Construction of third bridge crossing lagoon in Ivory Coast's economic capital Abidjan. Investment in infrastructure has helped the country maintain robust growth (photo: Thierry Gouegnon/Reuters/Newscom).

Sub-Saharan Africa: Policy Adjustment Way Out of Growth Slump

October 25, 2016

  • Growth at lowest level in more than 20 years
  • Many non-commodity exporters still performing well
  • Policy adjustment essential to boost growth in most-affected countries

Growth in sub-Saharan Africa is set to slow to its lowest level in more than two decades, the IMF said in its latest Regional Economic Outlook for Sub-Saharan Africa.

The report projects average growth to fall to 1.4 percent in 2016 (see chart 1), less than half of last year’s growth and far below the 5 percent plus experienced during 2010-14. GDP per capita will also contract for the first time in 22 years, according to the report.

The head of the IMF’s African department, Abebe Aemro Selassie, said there are two main factors behind this sharp slowdown: “First, the external environment facing many of the region’s countries has deteriorated, notably with commodity prices at multi-year lows and financing conditions markedly tighter. Second, the policy response in many of the countries most affected by these shocks has been slow and piecemeal, raising uncertainty, deterring private investment and stifling new sources of growth,” Selassie said.

Multispeed growth

Yet, the report shows the full picture of sub-Saharan Africa is one of multispeed growth in which regional aggregate numbers hide considerable diversity in economic paths across countries (see chart 2).

Non-commodity exporters, around half of the countries in the region, continue to perform well with growth levels at 4 percent or more. Those countries benefit from lower oil import prices, improvements in their business environments, and strong infrastructure investment. Countries such as Côte d’Ivoire, Ethiopia, Senegal, and Tanzania are expected to continue to grow at more than 6 percent for the next couple of years.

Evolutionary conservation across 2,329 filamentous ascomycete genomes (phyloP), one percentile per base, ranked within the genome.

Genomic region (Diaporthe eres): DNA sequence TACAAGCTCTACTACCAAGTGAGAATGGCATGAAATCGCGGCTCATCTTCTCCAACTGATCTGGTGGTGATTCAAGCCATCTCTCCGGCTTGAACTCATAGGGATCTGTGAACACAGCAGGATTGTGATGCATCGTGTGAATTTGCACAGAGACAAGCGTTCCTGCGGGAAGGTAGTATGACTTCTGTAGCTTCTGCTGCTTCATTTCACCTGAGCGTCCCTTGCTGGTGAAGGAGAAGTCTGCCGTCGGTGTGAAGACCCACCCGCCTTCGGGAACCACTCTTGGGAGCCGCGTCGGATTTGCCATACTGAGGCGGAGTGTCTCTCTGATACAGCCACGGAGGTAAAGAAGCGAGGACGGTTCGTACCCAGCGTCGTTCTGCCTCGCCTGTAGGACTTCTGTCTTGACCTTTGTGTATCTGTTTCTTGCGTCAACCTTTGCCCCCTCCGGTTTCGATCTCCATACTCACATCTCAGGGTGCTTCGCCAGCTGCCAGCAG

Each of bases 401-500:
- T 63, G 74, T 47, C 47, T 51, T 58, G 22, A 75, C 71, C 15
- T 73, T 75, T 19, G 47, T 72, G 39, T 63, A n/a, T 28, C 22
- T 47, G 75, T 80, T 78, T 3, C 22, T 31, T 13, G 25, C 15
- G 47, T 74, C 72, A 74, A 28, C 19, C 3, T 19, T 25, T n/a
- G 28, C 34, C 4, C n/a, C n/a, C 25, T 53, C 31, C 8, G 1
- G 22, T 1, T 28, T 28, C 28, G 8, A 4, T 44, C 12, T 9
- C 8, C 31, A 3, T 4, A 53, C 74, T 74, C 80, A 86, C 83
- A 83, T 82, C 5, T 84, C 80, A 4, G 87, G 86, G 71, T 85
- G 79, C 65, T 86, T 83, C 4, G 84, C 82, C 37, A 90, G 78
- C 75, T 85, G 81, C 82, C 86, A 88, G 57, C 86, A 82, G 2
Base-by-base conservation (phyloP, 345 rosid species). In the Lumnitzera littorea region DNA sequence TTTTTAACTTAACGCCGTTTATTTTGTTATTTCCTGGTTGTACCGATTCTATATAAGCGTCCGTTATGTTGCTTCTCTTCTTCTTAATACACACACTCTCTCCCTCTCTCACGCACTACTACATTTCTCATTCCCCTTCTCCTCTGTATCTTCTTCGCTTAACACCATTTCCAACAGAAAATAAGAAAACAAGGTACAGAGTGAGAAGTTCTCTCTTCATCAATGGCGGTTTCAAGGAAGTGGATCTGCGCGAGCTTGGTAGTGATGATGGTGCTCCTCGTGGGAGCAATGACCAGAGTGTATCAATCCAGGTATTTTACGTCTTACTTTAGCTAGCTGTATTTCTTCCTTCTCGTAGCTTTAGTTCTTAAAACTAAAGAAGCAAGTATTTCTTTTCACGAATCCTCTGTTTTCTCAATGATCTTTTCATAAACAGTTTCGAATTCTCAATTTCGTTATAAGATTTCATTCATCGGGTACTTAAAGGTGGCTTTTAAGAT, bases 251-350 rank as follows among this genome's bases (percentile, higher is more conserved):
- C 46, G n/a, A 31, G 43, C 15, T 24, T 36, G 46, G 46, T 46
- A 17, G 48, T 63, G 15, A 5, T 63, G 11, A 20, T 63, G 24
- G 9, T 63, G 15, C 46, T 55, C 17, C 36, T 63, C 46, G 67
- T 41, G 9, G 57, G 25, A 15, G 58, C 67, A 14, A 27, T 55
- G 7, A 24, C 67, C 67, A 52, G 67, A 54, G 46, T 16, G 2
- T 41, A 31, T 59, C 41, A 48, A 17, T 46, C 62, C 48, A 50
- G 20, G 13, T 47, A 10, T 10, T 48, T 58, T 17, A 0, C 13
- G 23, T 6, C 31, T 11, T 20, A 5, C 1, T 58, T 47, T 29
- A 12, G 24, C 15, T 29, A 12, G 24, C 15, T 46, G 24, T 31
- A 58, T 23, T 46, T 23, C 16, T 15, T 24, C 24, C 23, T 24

Most commodity exporters, however, are under severe economic strain. This is particularly the case for oil exporters like Angola, Nigeria, and five of the six countries from the Central African Economic and Monetary Union, whose near-term prospects have worsened significantly in recent months despite the modest uptick in oil prices. In these countries, repercussions from the initial shock are now spreading beyond the oil-related sectors to the entire economy, and the slowdown risks becoming deeply entrenched.

Conditions in non-oil commodity exporters also remain difficult, including in South Africa where output expansion is expected to stall this year. Likewise, growth in the Democratic Republic of Congo, Ghana, South Africa, Zambia, and Zimbabwe is decelerating sharply or stuck in low gear. The challenges for several of these countries have been compounded by an acute drought affecting large parts of eastern and southern Africa.

Implementing prompt, comprehensive adjustment

The report shows that growth could recover to close to 3 percent in 2017 if policy makers, especially in the region’s largest economies, take strong action in the coming months.

While many of the hardest-hit oil-exporters have taken steps to adjust to the new reality of low commodity prices, Selassie said by and large, the adjustment has been too slow and incomplete. “Given the scale and persistent nature of the shock and limited policy buffers, a growth rebound will require a much more sustained adjustment effort, based on a comprehensive and internally consistent set of policies to reestablish macroeconomic stability,” he said.

For countries outside monetary unions, the report urges central banks to allow the exchange rate to fully absorb external pressures, and tighten monetary policy where needed to tackle sharp increases in inflation. The report also stresses the need to durably reduce fiscal deficits. For countries within monetary unions, where the exchange rate tool is not available, the burden on fiscal adjustment to deal with the shock is likely to be considerably greater still, and the report stresses that central bank financing of excessive fiscal deficits needs to be sharply curtailed.

Countries in the region that have continued to enjoy strong growth have also seen fiscal deficits widen and debt levels increase in recent years, largely due to stepped-up development spending. In those countries, the report shows there is a need to strike a better balance between increased investment spending needs and debt sustainability.

In two background studies, the Regional Economic Outlook also examines the evolution of exchange rate regimes in sub-Saharan African countries during the past 35 years, as well as the region’s high vulnerability to natural disasters and policy measures to mitigate their impact.